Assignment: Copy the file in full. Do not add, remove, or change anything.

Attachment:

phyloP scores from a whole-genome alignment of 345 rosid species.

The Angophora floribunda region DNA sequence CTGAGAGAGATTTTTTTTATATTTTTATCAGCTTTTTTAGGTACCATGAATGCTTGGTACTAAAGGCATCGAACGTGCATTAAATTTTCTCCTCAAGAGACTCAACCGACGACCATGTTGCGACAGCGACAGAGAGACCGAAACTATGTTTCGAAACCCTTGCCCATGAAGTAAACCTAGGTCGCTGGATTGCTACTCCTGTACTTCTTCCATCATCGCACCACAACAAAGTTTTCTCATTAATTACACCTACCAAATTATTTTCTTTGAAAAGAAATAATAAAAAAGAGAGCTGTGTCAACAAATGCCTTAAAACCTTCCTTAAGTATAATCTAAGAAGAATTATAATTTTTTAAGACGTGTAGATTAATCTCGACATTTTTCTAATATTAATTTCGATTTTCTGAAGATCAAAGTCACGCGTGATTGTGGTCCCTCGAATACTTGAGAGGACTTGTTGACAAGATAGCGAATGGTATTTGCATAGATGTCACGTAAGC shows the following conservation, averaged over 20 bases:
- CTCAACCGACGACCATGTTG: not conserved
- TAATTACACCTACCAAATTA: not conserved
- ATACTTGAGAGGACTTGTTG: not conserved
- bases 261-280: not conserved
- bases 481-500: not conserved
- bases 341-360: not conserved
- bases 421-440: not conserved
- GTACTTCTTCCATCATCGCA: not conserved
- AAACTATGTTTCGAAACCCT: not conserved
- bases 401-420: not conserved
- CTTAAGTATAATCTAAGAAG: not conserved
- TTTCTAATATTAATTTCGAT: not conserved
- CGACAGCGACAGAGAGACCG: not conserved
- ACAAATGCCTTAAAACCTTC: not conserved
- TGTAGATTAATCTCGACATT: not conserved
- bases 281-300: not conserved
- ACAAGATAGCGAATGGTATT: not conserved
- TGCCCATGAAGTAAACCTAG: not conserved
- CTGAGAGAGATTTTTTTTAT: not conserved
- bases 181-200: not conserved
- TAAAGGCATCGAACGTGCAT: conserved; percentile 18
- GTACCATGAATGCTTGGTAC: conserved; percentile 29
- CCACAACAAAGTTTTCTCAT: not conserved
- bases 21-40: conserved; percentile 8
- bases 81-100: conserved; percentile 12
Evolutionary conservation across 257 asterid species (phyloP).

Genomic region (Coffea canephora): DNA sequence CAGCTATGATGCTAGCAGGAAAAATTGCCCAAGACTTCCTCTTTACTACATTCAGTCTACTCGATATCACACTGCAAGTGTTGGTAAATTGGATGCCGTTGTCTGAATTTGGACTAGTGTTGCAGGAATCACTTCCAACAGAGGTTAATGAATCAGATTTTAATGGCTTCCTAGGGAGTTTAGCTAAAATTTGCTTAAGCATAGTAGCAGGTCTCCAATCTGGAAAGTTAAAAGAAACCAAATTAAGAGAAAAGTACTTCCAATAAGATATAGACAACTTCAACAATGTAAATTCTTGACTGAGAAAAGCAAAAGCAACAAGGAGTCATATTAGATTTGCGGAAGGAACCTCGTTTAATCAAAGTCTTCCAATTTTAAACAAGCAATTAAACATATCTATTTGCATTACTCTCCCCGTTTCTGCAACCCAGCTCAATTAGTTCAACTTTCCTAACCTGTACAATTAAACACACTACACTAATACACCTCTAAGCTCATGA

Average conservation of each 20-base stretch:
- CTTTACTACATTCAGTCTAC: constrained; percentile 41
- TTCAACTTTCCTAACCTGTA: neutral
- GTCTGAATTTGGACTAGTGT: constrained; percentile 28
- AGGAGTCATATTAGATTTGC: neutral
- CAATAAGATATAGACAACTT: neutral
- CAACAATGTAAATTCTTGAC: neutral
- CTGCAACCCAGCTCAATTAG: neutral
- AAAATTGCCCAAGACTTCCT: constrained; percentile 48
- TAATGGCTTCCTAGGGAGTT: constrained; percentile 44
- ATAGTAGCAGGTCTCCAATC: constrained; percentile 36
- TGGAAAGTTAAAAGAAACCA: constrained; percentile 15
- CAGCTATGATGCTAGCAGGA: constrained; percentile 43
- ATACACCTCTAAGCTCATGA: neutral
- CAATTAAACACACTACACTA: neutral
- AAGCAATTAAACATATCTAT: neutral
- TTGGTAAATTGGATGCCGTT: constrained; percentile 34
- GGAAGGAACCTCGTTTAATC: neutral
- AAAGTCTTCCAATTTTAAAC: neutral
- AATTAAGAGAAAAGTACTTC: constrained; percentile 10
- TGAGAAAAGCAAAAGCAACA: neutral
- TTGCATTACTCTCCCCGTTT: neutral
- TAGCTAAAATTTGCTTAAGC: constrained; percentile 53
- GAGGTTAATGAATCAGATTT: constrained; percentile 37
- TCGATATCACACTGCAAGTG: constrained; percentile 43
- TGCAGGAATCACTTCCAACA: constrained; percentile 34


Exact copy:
phyloP scores from a whole-genome alignment of 345 rosid species.

The Angophora floribunda region DNA sequence CTGAGAGAGATTTTTTTTATATTTTTATCAGCTTTTTTAGGTACCATGAATGCTTGGTACTAAAGGCATCGAACGTGCATTAAATTTTCTCCTCAAGAGACTCAACCGACGACCATGTTGCGACAGCGACAGAGAGACCGAAACTATGTTTCGAAACCCTTGCCCATGAAGTAAACCTAGGTCGCTGGATTGCTACTCCTGTACTTCTTCCATCATCGCACCACAACAAAGTTTTCTCATTAATTACACCTACCAAATTATTTTCTTTGAAAAGAAATAATAAAAAAGAGAGCTGTGTCAACAAATGCCTTAAAACCTTCCTTAAGTATAATCTAAGAAGAATTATAATTTTTTAAGACGTGTAGATTAATCTCGACATTTTTCTAATATTAATTTCGATTTTCTGAAGATCAAAGTCACGCGTGATTGTGGTCCCTCGAATACTTGAGAGGACTTGTTGACAAGATAGCGAATGGTATTTGCATAGATGTCACGTAAGC shows the following conservation, averaged over 20 bases:
- CTCAACCGACGACCATGTTG: not conserved
- TAATTACACCTACCAAATTA: not conserved
- ATACTTGAGAGGACTTGTTG: not conserved
- bases 261-280: not conserved
- bases 481-500: not conserved
- bases 341-360: not conserved
- bases 421-440: not conserved
- GTACTTCTTCCATCATCGCA: not conserved
- AAACTATGTTTCGAAACCCT: not conserved
- bases 401-420: not conserved
- CTTAAGTATAATCTAAGAAG: not conserved
- TTTCTAATATTAATTTCGAT: not conserved
- CGACAGCGACAGAGAGACCG: not conserved
- ACAAATGCCTTAAAACCTTC: not conserved
- TGTAGATTAATCTCGACATT: not conserved
- bases 281-300: not conserved
- ACAAGATAGCGAATGGTATT: not conserved
- TGCCCATGAAGTAAACCTAG: not conserved
- CTGAGAGAGATTTTTTTTAT: not conserved
- bases 181-200: not conserved
- TAAAGGCATCGAACGTGCAT: conserved; percentile 18
- GTACCATGAATGCTTGGTAC: conserved; percentile 29
- CCACAACAAAGTTTTCTCAT: not conserved
- bases 21-40: conserved; percentile 8
- bases 81-100: conserved; percentile 12
Evolutionary conservation across 257 asterid species (phyloP).

Genomic region (Coffea canephora): DNA sequence CAGCTATGATGCTAGCAGGAAAAATTGCCCAAGACTTCCTCTTTACTACATTCAGTCTACTCGATATCACACTGCAAGTGTTGGTAAATTGGATGCCGTTGTCTGAATTTGGACTAGTGTTGCAGGAATCACTTCCAACAGAGGTTAATGAATCAGATTTTAATGGCTTCCTAGGGAGTTTAGCTAAAATTTGCTTAAGCATAGTAGCAGGTCTCCAATCTGGAAAGTTAAAAGAAACCAAATTAAGAGAAAAGTACTTCCAATAAGATATAGACAACTTCAACAATGTAAATTCTTGACTGAGAAAAGCAAAAGCAACAAGGAGTCATATTAGATTTGCGGAAGGAACCTCGTTTAATCAAAGTCTTCCAATTTTAAACAAGCAATTAAACATATCTATTTGCATTACTCTCCCCGTTTCTGCAACCCAGCTCAATTAGTTCAACTTTCCTAACCTGTACAATTAAACACACTACACTAATACACCTCTAAGCTCATGA

Average conservation of each 20-base stretch:
- CTTTACTACATTCAGTCTAC: constrained; percentile 41
- TTCAACTTTCCTAACCTGTA: neutral
- GTCTGAATTTGGACTAGTGT: constrained; percentile 28
- AGGAGTCATATTAGATTTGC: neutral
- CAATAAGATATAGACAACTT: neutral
- CAACAATGTAAATTCTTGAC: neutral
- CTGCAACCCAGCTCAATTAG: neutral
- AAAATTGCCCAAGACTTCCT: constrained; percentile 48
- TAATGGCTTCCTAGGGAGTT: constrained; percentile 44
- ATAGTAGCAGGTCTCCAATC: constrained; percentile 36
- TGGAAAGTTAAAAGAAACCA: constrained; percentile 15
- CAGCTATGATGCTAGCAGGA: constrained; percentile 43
- ATACACCTCTAAGCTCATGA: neutral
- CAATTAAACACACTACACTA: neutral
- AAGCAATTAAACATATCTAT: neutral
- TTGGTAAATTGGATGCCGTT: constrained; percentile 34
- GGAAGGAACCTCGTTTAATC: neutral
- AAAGTCTTCCAATTTTAAAC: neutral
- AATTAAGAGAAAAGTACTTC: constrained; percentile 10
- TGAGAAAAGCAAAAGCAACA: neutral
- TTGCATTACTCTCCCCGTTT: neutral
- TAGCTAAAATTTGCTTAAGC: constrained; percentile 53
- GAGGTTAATGAATCAGATTT: constrained; percentile 37
- TCGATATCACACTGCAAGTG: constrained; percentile 43
- TGCAGGAATCACTTCCAACA: constrained; percentile 34